Comparison of the capillary wave method and pressure tensor route for calculation of interfacial tension in molecular dynamics simulations

Stella Nickerson, Denzil S. Frost, Harrison Phelan, Lenore Dai

Research output: Contribution to journalArticle

5 Citations (Scopus)

Abstract

We have studied the calculation of surface and interfacial tension for a variety of liquid-vapor and liquid-liquid interfaces using molecular dynamics (MD) simulations. Because of the inherently small scale of MD systems, large pressure fluctuations can cause imprecise calculations of surface tension using the pressure tensor route. The capillary wave method exhibited improved precision and stability throughout all of the simulated systems in this study. In order to implement this method, the interface was defined by fitting an error function to the density profile. However, full mapping of the interface from coordinate files produced enhanced accuracy. Upon increasing the system size, both methods exhibited higher precision, although the capillary wave method was still more reliable.

Original languageEnglish (US)
Pages (from-to)2707-2715
Number of pages9
JournalJournal of Computational Chemistry
Volume34
Issue number31
DOIs
StatePublished - Dec 5 2013

Fingerprint

Interfacial Tension
Molecular Dynamics Simulation
Tensors
Surface tension
Molecular dynamics
Tensor
Computer simulation
Liquids
Liquid
Surface Tension
Interface Dynamics
Error function
Density Profile
Dynamical systems
Vapors
Molecular Dynamics
Dynamic Systems
Fluctuations

Keywords

  • capillary wave method
  • interfacial tension surface tension
  • molecular dynamics
  • pressure tensor route

ASJC Scopus subject areas

  • Chemistry(all)
  • Computational Mathematics

Cite this

Comparison of the capillary wave method and pressure tensor route for calculation of interfacial tension in molecular dynamics simulations. / Nickerson, Stella; Frost, Denzil S.; Phelan, Harrison; Dai, Lenore.

In: Journal of Computational Chemistry, Vol. 34, No. 31, 05.12.2013, p. 2707-2715.

Research output: Contribution to journalArticle

@article{86a00fb4a118472ca09dcf39fb0f4dbd,
title = "Comparison of the capillary wave method and pressure tensor route for calculation of interfacial tension in molecular dynamics simulations",
abstract = "We have studied the calculation of surface and interfacial tension for a variety of liquid-vapor and liquid-liquid interfaces using molecular dynamics (MD) simulations. Because of the inherently small scale of MD systems, large pressure fluctuations can cause imprecise calculations of surface tension using the pressure tensor route. The capillary wave method exhibited improved precision and stability throughout all of the simulated systems in this study. In order to implement this method, the interface was defined by fitting an error function to the density profile. However, full mapping of the interface from coordinate files produced enhanced accuracy. Upon increasing the system size, both methods exhibited higher precision, although the capillary wave method was still more reliable.",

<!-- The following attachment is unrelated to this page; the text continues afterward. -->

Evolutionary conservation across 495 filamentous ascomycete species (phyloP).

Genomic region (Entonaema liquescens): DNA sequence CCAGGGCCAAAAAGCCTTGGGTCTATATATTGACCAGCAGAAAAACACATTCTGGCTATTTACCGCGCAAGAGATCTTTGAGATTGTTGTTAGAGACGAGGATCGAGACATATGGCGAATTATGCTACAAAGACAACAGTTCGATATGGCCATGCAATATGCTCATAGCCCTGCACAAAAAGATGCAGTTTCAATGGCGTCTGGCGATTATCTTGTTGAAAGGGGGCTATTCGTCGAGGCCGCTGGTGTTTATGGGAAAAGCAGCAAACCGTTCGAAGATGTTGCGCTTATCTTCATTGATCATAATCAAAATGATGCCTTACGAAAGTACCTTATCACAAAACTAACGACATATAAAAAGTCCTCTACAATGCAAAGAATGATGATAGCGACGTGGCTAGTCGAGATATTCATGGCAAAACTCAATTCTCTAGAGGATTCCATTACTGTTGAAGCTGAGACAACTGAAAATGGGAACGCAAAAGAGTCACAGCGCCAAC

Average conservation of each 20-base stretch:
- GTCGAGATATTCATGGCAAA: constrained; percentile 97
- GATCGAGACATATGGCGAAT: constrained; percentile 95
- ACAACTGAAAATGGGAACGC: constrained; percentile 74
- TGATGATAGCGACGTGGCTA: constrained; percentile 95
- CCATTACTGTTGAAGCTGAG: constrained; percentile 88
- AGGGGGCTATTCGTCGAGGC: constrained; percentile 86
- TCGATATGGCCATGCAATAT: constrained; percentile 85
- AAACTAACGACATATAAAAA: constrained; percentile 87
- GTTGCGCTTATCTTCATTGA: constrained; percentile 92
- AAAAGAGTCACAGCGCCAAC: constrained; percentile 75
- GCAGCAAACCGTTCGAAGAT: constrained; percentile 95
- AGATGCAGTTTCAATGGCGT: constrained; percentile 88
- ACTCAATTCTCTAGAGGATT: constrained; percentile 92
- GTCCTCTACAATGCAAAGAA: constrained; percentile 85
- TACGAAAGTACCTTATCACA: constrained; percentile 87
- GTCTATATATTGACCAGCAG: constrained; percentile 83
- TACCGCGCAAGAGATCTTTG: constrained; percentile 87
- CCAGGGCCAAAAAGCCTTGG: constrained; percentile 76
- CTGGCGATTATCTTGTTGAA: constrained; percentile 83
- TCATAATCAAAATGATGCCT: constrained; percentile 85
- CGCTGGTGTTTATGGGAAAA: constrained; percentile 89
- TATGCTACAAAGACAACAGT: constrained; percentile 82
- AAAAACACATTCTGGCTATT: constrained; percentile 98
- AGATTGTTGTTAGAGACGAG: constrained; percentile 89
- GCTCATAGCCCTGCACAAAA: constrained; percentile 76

keywords = "capillary wave method, interfacial tension surface tension, molecular dynamics, pressure tensor route",
author = "Stella Nickerson and Frost, {Denzil S.} and Harrison Phelan and Lenore Dai",
year = "2013",
month = "12",
day = "5",
doi = "10.1002/jcc.23443",
language = "English (US)",
volume = "34",
pages = "2707--2715",
journal = "Journal of Computational Chemistry",
issn = "0192-8651",
publisher = "John Wiley and Sons Inc.",
number = "31",

}

TY - JOUR

T1 - Comparison of the capillary wave method and pressure tensor route for calculation of interfacial tension in molecular dynamics simulations

AU - Nickerson, Stella

AU - Frost, Denzil S.

AU - Phelan, Harrison

AU - Dai, Lenore

PY - 2013/12/5

Y1 - 2013/12/5

N2 - We have studied the calculation of surface and interfacial tension for a variety of liquid-vapor and liquid-liquid interfaces using molecular dynamics (MD) simulations. Because of the inherently small scale of MD systems, large pressure fluctuations can cause imprecise calculations of surface tension using the pressure tensor route. The capillary wave method exhibited improved precision and stability throughout all of the simulated systems in this study. In order to implement this method, the interface was defined by fitting an error function to the density profile. However, full mapping of the interface from coordinate files produced enhanced accuracy. Upon increasing the system size, both methods exhibited higher precision, although the capillary wave method was still more reliable.

AB - We have studied the calculation of surface and interfacial tension for a variety of liquid-vapor and liquid-liquid interfaces using molecular dynamics (MD) simulations. Because of the inherently small scale of MD systems, large pressure fluctuations can cause imprecise calculations of surface tension using the pressure tensor route. The capillary wave method exhibited improved precision and stability throughout all of the simulated systems in this study. In order to implement this method, the interface was defined by fitting an error function to the density profile. However, full mapping of the interface from coordinate files produced enhanced accuracy. Upon increasing the system size, both methods exhibited higher precision, although the capillary wave method was still more reliable.

KW - capillary wave method

KW - interfacial tension surface tension

KW - molecular dynamics

KW - pressure tensor route

UR - http://www.scopus.com/inward/record.url?scp=84886593259&partnerID=8YFLogxK

UR - http://www.scopus.com/inward/citedby.url?scp=84886593259&partnerID=8YFLogxK

U2 - 10.1002/jcc.23443

DO - 10.1002/jcc.23443

M3 - Article

C2 - 24122780

AN - SCOPUS:84886593259

VL - 34

SP - 2707

EP - 2715

JO - Journal of Computational Chemistry

JF - Journal of Computational Chemistry

SN - 0192-8651

IS - 31

ER -